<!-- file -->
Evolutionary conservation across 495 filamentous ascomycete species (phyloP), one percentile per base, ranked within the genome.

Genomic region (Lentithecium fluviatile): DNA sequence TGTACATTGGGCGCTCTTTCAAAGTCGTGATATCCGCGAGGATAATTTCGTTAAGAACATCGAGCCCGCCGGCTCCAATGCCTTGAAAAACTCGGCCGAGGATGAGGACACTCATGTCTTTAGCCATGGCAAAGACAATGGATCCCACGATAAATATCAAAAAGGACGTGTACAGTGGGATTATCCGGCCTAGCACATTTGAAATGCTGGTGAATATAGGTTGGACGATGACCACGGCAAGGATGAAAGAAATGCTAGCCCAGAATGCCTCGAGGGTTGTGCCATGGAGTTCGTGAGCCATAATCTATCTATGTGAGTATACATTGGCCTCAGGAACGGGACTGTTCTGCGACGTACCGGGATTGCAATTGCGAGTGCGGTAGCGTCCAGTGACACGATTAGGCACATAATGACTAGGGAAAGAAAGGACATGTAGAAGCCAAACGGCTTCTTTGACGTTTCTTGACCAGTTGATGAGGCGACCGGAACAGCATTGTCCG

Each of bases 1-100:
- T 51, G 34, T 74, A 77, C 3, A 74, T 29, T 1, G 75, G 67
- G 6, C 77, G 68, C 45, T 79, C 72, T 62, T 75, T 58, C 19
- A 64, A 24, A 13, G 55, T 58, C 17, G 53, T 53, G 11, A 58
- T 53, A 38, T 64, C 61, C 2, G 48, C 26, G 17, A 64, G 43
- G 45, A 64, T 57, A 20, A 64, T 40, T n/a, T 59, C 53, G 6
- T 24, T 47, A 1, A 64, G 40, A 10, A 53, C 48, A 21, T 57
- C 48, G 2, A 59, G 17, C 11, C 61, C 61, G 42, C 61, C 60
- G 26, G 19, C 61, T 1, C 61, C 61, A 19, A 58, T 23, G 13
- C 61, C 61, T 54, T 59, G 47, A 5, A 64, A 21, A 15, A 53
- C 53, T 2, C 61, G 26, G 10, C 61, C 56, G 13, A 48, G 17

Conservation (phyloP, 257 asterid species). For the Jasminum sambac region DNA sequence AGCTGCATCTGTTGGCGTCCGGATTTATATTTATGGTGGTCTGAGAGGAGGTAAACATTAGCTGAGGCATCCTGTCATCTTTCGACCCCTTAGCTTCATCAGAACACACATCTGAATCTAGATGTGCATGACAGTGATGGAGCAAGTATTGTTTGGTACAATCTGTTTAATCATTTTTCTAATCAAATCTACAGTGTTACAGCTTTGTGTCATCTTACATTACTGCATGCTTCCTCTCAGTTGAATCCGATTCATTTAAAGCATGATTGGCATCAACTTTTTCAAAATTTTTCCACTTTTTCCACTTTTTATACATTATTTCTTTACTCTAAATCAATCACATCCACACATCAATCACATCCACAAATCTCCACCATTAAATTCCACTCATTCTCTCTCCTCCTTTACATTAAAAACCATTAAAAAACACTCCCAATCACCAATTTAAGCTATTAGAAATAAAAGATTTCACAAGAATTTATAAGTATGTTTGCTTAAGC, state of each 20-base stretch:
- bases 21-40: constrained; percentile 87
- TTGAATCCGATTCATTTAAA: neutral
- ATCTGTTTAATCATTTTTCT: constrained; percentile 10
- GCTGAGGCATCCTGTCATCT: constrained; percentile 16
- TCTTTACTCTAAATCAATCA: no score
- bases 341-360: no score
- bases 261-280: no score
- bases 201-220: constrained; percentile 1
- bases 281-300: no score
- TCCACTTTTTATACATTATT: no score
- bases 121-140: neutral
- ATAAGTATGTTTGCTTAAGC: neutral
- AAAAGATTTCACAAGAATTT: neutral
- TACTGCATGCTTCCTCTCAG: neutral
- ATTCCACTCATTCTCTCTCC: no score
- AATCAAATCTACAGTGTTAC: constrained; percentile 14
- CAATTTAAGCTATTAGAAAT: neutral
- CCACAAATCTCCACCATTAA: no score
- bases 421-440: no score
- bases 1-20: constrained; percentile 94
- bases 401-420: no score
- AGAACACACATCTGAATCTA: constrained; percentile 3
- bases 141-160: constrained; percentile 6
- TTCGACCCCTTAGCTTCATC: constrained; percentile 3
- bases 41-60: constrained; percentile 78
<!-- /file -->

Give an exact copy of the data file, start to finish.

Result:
Evolutionary conservation across 495 filamentous ascomycete species (phyloP), one percentile per base, ranked within the genome.

Genomic region (Lentithecium fluviatile): DNA sequence TGTACATTGGGCGCTCTTTCAAAGTCGTGATATCCGCGAGGATAATTTCGTTAAGAACATCGAGCCCGCCGGCTCCAATGCCTTGAAAAACTCGGCCGAGGATGAGGACACTCATGTCTTTAGCCATGGCAAAGACAATGGATCCCACGATAAATATCAAAAAGGACGTGTACAGTGGGATTATCCGGCCTAGCACATTTGAAATGCTGGTGAATATAGGTTGGACGATGACCACGGCAAGGATGAAAGAAATGCTAGCCCAGAATGCCTCGAGGGTTGTGCCATGGAGTTCGTGAGCCATAATCTATCTATGTGAGTATACATTGGCCTCAGGAACGGGACTGTTCTGCGACGTACCGGGATTGCAATTGCGAGTGCGGTAGCGTCCAGTGACACGATTAGGCACATAATGACTAGGGAAAGAAAGGACATGTAGAAGCCAAACGGCTTCTTTGACGTTTCTTGACCAGTTGATGAGGCGACCGGAACAGCATTGTCCG

Each of bases 1-100:
- T 51, G 34, T 74, A 77, C 3, A 74, T 29, T 1, G 75, G 67
- G 6, C 77, G 68, C 45, T 79, C 72, T 62, T 75, T 58, C 19
- A 64, A 24, A 13, G 55, T 58, C 17, G 53, T 53, G 11, A 58
- T 53, A 38, T 64, C 61, C 2, G 48, C 26, G 17, A 64, G 43
- G 45, A 64, T 57, A 20, A 64, T 40, T n/a, T 59, C 53, G 6
- T 24, T 47, A 1, A 64, G 40, A 10, A 53, C 48, A 21, T 57
- C 48, G 2, A 59, G 17, C 11, C 61, C 61, G 42, C 61, C 60
- G 26, G 19, C 61, T 1, C 61, C 61, A 19, A 58, T 23, G 13
- C 61, C 61, T 54, T 59, G 47, A 5, A 64, A 21, A 15, A 53
- C 53, T 2, C 61, G 26, G 10, C 61, C 56, G 13, A 48, G 17

Conservation (phyloP, 257 asterid species). For the Jasminum sambac region DNA sequence AGCTGCATCTGTTGGCGTCCGGATTTATATTTATGGTGGTCTGAGAGGAGGTAAACATTAGCTGAGGCATCCTGTCATCTTTCGACCCCTTAGCTTCATCAGAACACACATCTGAATCTAGATGTGCATGACAGTGATGGAGCAAGTATTGTTTGGTACAATCTGTTTAATCATTTTTCTAATCAAATCTACAGTGTTACAGCTTTGTGTCATCTTACATTACTGCATGCTTCCTCTCAGTTGAATCCGATTCATTTAAAGCATGATTGGCATCAACTTTTTCAAAATTTTTCCACTTTTTCCACTTTTTATACATTATTTCTTTACTCTAAATCAATCACATCCACACATCAATCACATCCACAAATCTCCACCATTAAATTCCACTCATTCTCTCTCCTCCTTTACATTAAAAACCATTAAAAAACACTCCCAATCACCAATTTAAGCTATTAGAAATAAAAGATTTCACAAGAATTTATAAGTATGTTTGCTTAAGC, state of each 20-base stretch:
- bases 21-40: constrained; percentile 87
- TTGAATCCGATTCATTTAAA: neutral
- ATCTGTTTAATCATTTTTCT: constrained; percentile 10
- GCTGAGGCATCCTGTCATCT: constrained; percentile 16
- TCTTTACTCTAAATCAATCA: no score
- bases 341-360: no score
- bases 261-280: no score
- bases 201-220: constrained; percentile 1
- bases 281-300: no score
- TCCACTTTTTATACATTATT: no score
- bases 121-140: neutral
- ATAAGTATGTTTGCTTAAGC: neutral
- AAAAGATTTCACAAGAATTT: neutral
- TACTGCATGCTTCCTCTCAG: neutral
- ATTCCACTCATTCTCTCTCC: no score
- AATCAAATCTACAGTGTTAC: constrained; percentile 14
- CAATTTAAGCTATTAGAAAT: neutral
- CCACAAATCTCCACCATTAA: no score
- bases 421-440: no score
- bases 1-20: constrained; percentile 94
- bases 401-420: no score
- AGAACACACATCTGAATCTA: constrained; percentile 3
- bases 141-160: constrained; percentile 6
- TTCGACCCCTTAGCTTCATC: constrained; percentile 3
- bases 41-60: constrained; percentile 78